Google releases ‘Better Ads’ report for 2016

30 Jan,2017

By A Correspondent

 

Google has released its annual ‘Better Ads Report’ for 2016 where it states it took down 1.7 billion ads that violated its advertising policies, more than double the amount of bad ads it took down in 2015.

 

“A free and open web is a vital resource for people and businesses around the world. And ads play a key role in ensuring you have access to accurate, quality information online. But bad ads can ruin the online experience for everyone. They promote illegal products and unrealistic offers. They can trick people into sharing personal information and infect devices with harmful software. Ultimately, bad ads pose a threat to users, Google’s partners, and the sustainability of the open web itself”, said Scott Spencer, Director of Product Management, Sustainable Ads.

 

Last year, Google did two key things to take down more bad ads, notes a communique. First, it expanded policies to better protect users from misleading and predatory offers. For example, in Julyit introduced a policy to ban ads for payday loans, which often result in unaffordable payments and high default rates for users. In the six months since launching this policy, it disabled more than 5 million payday loan ads.

 

Second, it beefed up its technology to spot and disable bad ads even faster. For example, “trick to click” ads often appear as system warnings to deceive users into clicking on them, not realizing they are often downloading harmful software or malware. In 2016, Google detected and disabled a total of 112 million ads for “trick to click,” 6X more than in 2015.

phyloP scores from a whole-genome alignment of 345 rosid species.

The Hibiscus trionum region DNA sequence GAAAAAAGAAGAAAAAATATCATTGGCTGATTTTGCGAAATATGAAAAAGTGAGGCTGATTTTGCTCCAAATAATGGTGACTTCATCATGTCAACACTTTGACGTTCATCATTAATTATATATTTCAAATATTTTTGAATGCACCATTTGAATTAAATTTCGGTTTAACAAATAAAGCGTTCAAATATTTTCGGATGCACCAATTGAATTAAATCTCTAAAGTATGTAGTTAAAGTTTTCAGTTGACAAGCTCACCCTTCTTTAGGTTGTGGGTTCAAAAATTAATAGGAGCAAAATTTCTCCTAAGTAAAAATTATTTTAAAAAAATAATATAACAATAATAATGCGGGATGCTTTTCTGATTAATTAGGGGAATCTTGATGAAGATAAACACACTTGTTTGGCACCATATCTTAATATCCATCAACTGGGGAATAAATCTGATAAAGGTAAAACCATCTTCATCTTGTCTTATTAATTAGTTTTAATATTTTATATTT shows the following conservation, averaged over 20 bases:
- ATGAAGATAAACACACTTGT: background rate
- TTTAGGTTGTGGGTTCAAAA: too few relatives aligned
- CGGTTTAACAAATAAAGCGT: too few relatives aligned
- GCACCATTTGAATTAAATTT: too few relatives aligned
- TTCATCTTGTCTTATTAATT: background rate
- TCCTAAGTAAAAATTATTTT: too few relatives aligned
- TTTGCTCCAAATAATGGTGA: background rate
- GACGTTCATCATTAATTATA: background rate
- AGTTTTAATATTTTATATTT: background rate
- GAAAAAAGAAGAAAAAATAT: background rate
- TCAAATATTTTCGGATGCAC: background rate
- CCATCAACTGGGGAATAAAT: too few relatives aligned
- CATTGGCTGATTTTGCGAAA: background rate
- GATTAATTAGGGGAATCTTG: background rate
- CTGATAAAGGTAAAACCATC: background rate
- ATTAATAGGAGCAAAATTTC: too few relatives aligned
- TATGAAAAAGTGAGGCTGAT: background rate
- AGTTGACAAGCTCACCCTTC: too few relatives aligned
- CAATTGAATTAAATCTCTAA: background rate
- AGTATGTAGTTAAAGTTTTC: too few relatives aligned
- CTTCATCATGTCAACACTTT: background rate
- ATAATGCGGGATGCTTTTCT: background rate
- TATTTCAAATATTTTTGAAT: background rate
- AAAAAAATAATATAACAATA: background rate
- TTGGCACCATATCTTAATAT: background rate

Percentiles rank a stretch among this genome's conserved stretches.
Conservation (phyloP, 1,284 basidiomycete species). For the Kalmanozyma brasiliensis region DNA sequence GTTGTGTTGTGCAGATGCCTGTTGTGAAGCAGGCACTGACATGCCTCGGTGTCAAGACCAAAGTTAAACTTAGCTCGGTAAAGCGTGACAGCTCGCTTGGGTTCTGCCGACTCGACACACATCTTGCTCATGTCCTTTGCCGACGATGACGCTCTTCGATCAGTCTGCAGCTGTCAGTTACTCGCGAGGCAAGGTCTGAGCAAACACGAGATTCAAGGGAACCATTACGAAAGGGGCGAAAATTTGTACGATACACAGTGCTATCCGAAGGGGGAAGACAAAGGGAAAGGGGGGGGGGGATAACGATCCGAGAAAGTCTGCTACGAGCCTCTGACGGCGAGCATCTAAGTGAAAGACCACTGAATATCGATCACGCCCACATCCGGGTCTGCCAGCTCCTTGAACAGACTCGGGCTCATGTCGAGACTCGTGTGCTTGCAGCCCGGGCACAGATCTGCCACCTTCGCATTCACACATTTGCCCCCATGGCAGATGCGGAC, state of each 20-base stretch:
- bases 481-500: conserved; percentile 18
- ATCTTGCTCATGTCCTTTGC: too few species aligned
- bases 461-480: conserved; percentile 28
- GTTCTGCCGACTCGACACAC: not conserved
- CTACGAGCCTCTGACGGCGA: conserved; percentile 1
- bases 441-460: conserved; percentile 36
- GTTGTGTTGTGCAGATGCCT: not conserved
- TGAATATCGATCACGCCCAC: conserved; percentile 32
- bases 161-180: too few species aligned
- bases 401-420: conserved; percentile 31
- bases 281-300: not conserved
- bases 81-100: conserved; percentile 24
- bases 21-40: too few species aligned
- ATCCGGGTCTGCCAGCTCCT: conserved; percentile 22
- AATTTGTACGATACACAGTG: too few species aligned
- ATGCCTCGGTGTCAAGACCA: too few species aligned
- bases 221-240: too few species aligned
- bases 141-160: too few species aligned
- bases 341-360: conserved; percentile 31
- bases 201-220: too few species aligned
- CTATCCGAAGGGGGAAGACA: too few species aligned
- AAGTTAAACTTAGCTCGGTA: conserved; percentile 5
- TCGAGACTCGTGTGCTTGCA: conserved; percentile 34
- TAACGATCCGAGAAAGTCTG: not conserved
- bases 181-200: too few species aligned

According to the report, most common inappropriate online ads were Ads for illegal products. Google disabled more than 68 million bad ads for healthcare violations and 17 million bad ads for illegal gambling violations in 2016.

 

Over the years, the communique adds, Google has been working to find ads that violate its policies and blocks the ad or the advertiser, depending on the violation. In 2016, it took action on 47,000 sites for promoting content and products related to weight-loss scams. It also took action on more than 15,000 sites for unwanted software and disabled 900,000 ads for containing malware. Around 6,000 sites and 6,000 accounts were suspended for attempting to advertise counterfeit goods, like imitation designer watches.

 

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